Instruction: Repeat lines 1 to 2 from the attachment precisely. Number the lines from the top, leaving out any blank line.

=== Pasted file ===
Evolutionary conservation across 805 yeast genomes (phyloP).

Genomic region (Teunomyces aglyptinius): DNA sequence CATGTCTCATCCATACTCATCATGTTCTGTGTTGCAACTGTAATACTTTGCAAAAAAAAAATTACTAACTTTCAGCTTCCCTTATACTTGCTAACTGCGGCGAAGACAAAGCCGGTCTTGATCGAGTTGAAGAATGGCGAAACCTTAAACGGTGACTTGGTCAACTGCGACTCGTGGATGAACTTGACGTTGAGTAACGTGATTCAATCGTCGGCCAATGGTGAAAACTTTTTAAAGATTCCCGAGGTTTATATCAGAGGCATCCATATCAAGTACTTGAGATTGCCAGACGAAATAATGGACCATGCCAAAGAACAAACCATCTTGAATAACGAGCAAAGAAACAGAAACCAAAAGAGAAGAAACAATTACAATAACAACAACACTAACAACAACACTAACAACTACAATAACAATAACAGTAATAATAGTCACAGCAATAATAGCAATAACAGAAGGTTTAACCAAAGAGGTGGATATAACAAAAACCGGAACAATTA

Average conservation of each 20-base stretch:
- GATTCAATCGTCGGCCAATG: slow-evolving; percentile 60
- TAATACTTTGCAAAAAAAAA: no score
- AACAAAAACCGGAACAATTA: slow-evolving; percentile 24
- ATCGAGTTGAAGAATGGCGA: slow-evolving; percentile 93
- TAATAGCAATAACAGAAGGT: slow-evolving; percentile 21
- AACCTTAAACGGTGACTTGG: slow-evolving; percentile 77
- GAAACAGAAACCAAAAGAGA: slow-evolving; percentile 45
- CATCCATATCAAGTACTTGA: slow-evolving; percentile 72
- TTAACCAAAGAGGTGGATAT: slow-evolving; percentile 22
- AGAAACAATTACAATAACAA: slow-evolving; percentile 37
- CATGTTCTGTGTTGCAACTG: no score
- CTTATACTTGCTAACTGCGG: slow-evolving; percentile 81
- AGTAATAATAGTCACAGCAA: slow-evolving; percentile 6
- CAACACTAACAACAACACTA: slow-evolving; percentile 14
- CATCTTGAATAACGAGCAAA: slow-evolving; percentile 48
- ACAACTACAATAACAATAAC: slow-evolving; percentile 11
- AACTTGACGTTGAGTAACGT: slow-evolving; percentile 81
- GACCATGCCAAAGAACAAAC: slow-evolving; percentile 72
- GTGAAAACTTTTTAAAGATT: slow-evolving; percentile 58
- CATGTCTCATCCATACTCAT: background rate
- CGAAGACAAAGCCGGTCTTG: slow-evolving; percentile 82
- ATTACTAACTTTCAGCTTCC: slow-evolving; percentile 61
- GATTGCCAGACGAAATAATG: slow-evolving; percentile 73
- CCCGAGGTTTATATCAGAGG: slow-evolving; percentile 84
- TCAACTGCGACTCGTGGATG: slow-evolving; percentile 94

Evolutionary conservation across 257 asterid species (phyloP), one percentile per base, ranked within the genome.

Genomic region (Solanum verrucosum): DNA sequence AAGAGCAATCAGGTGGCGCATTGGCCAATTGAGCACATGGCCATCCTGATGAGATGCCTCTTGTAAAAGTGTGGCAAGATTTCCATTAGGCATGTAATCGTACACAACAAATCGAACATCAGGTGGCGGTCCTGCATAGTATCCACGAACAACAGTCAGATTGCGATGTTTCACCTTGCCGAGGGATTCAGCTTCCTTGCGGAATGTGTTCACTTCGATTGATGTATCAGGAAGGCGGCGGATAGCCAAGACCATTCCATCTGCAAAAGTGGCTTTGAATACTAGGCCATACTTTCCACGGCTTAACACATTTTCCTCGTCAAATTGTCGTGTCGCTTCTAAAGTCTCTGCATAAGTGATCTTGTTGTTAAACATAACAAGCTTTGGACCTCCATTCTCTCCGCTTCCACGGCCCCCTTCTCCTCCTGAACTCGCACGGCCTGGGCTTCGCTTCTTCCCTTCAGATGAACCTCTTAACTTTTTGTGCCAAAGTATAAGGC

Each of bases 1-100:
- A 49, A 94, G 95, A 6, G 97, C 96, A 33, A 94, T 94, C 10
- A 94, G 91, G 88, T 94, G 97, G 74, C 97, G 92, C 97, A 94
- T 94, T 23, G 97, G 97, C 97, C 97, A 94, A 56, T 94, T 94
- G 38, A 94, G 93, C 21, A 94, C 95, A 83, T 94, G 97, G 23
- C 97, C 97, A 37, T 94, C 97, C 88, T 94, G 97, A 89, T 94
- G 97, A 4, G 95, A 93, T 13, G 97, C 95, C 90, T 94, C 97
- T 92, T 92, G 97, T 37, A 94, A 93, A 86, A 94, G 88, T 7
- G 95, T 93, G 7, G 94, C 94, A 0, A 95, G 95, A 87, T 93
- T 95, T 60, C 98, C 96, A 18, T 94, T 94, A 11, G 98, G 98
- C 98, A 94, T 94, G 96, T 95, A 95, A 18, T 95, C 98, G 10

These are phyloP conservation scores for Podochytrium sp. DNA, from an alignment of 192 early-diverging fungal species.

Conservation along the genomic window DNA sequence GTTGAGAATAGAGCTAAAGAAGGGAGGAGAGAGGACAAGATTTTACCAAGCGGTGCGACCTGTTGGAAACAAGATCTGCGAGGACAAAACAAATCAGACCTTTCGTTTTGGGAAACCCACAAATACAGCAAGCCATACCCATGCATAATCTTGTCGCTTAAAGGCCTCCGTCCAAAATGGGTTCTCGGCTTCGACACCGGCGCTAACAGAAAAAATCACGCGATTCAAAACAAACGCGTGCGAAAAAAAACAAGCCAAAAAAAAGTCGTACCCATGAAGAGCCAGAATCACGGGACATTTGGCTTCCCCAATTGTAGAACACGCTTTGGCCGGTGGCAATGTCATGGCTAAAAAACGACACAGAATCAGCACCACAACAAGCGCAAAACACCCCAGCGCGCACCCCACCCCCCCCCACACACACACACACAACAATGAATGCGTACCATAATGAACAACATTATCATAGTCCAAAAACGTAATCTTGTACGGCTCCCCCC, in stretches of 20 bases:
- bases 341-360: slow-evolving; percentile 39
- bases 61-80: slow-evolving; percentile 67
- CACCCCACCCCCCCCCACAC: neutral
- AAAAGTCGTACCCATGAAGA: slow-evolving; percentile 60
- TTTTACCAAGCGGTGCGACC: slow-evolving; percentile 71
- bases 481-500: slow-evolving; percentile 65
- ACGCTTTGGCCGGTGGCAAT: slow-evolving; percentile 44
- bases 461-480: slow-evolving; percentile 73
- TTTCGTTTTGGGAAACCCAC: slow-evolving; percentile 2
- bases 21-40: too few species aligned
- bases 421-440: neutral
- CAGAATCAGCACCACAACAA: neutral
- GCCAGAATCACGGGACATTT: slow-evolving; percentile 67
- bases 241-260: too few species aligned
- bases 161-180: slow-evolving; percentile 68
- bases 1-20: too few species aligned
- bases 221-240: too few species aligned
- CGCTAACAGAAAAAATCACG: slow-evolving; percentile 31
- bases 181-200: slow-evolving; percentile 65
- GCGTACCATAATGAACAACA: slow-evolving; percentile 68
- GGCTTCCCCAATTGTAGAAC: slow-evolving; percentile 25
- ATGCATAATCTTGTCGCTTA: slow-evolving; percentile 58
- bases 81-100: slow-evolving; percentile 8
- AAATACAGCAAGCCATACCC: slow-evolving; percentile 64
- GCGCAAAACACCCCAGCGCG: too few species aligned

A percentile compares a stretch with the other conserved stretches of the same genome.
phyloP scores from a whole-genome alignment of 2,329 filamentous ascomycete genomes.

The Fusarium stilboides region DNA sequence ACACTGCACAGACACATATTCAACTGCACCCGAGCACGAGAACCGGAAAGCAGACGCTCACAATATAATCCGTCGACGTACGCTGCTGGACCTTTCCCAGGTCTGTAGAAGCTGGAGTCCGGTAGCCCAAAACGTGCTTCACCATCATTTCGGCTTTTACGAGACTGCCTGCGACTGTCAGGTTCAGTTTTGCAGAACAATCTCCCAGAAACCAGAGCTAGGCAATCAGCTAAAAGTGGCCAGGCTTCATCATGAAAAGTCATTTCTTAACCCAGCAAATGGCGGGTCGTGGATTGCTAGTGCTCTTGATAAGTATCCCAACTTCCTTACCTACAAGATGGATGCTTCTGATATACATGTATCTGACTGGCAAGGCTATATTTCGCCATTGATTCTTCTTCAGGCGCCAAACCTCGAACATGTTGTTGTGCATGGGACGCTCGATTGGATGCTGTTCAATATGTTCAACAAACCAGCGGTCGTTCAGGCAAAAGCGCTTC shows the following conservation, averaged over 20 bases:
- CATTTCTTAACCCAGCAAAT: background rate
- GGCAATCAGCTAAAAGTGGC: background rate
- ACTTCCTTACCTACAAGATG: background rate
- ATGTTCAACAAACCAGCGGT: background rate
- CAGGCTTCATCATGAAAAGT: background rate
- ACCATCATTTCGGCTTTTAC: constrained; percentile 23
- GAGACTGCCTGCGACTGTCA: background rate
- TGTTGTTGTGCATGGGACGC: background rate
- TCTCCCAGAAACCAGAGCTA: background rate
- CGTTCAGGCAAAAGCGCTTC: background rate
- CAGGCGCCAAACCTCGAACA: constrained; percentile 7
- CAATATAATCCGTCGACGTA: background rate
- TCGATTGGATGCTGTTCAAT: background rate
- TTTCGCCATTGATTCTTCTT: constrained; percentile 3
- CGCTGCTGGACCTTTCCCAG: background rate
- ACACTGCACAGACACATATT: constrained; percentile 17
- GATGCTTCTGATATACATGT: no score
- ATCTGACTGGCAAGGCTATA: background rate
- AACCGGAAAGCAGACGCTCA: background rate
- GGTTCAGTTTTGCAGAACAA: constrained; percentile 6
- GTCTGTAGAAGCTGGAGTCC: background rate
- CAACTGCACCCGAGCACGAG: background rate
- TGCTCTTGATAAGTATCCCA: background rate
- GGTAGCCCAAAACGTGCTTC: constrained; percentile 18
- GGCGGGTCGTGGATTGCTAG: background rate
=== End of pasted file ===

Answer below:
Evolutionary conservation across 805 yeast genomes (phyloP).

Genomic region (Teunomyces aglyptinius): DNA sequence CATGTCTCATCCATACTCATCATGTTCTGTGTTGCAACTGTAATACTTTGCAAAAAAAAAATTACTAACTTTCAGCTTCCCTTATACTTGCTAACTGCGGCGAAGACAAAGCCGGTCTTGATCGAGTTGAAGAATGGCGAAACCTTAAACGGTGACTTGGTCAACTGCGACTCGTGGATGAACTTGACGTTGAGTAACGTGATTCAATCGTCGGCCAATGGTGAAAACTTTTTAAAGATTCCCGAGGTTTATATCAGAGGCATCCATATCAAGTACTTGAGATTGCCAGACGAAATAATGGACCATGCCAAAGAACAAACCATCTTGAATAACGAGCAAAGAAACAGAAACCAAAAGAGAAGAAACAATTACAATAACAACAACACTAACAACAACACTAACAACTACAATAACAATAACAGTAATAATAGTCACAGCAATAATAGCAATAACAGAAGGTTTAACCAAAGAGGTGGATATAACAAAAACCGGAACAATTA